A few months ago, I won a historic election to become both the first LGBTQ Latina and the first Democratic Socialist to serve on Denver City Council. One of my top priorities is co-governance with …
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A few months ago, I won a historic election to become both the first LGBTQ Latina and the first Democratic Socialist to serve on Denver City Council. One of my top priorities is co-governance with constituents to increase trust and transparency in city government.
Among my first initiatives was convening a participatory budgeting process, which encourages all members of the community to join their elected officials in reviewing and approving government budgets. I was thrilled when dozens of people from our district answered our open invitation. Together, we learned some truly troubling things about how the mayor plans to spend our money.
Mayor Michael B. Hancock’s proposed 2020 budget calls for a significant expansion in executive and administrative costs, while allocations for direct services, programs, nonprofit generating infrastructure, and other projects have decreased or remained static. That’s a big problem. I’m ideologically opposed to sinking money into bloating administration rather than direct services at any time, but to do so with a recession looming in the near future sets up our communities for failure.
When economic hardship revisits our city (and it will — it brings me no joy to report that cycles of economic crisis are a built-in feature of capitalism), thousands of homeless people and those at risk of homelessness are already poised to bear the brunt of the storm. Without adequate bolstering of community services, infrastructure and climate-critical improvements, increasing numbers of Denver’s most vulnerable residents will slide further into poverty while those currently holding steady will find themselves needing support that will be unavailable.
This budget is grossly top-heavy precisely at a time when foundational investments in our people are needed. Here are just a few examples of administrative bloat my constituents and I found together:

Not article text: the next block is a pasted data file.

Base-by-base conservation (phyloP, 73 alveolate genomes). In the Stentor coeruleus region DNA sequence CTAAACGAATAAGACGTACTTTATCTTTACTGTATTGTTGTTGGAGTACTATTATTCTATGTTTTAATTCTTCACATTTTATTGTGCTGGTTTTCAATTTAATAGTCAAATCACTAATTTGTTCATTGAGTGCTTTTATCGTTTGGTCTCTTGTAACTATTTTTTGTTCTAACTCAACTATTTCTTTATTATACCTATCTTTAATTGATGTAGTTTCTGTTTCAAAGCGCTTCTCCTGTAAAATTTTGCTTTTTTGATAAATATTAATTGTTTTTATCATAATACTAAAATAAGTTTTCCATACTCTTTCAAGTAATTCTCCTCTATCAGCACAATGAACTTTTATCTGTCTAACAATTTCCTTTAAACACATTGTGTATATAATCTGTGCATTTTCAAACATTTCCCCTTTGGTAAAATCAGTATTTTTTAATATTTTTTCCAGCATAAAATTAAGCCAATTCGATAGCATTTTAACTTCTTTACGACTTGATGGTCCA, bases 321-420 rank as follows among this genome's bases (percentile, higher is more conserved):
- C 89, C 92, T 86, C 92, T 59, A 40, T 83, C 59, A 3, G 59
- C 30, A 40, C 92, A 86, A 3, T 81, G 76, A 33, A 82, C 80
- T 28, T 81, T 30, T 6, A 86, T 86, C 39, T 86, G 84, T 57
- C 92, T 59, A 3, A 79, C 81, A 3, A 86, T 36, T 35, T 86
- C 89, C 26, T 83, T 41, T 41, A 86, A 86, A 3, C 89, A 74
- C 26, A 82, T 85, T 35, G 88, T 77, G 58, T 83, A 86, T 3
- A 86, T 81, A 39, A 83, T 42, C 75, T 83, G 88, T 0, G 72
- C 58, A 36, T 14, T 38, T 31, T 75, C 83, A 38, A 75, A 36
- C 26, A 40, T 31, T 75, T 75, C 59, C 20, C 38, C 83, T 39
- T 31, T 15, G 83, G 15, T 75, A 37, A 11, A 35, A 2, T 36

• A marketing and communications specialist working for the Denver Office of Economic Development makes an eye-popping $143,000 per year.
• Fifty-seven mayoral appointees make a combined $7.8 million, and an average salary of $139,000 each. Of those, 20 alone are in the mayor’s office, pulling their salaries from other department budgets without a clear liaison function.
• The City of Denver now spends more than $1 billion on employee salaries, up from $600 million just eight years ago. That’s largely thanks to a 48% increase in highly paid general administration employees, which includes the offices of the mayor and city attorney.
Using input from our constituents, my office has prepared what I’m sure will be the first of many community budget proposals. We’re calling for cutting administrative bloat to fund more direct investment in services for our most vulnerable — more social workers, more housing and rent support, and more employment programs for our friends and neighbors experiencing homelessness. Go to https://bit.ly/31Kbsnm to see our proposal.
Working directly with my constituents on something as foundational and complex as the city budget has been a highlight of my first months in office. I can’t wait to find out what else we can accomplish together in the coming years.
Councilmember Candi CdeBaca represents District 9 on Denver City Council. The district covers north central Denver, including City Park, the Central Business District, Five Points and more. She can be reached at firstname.lastname@example.org.
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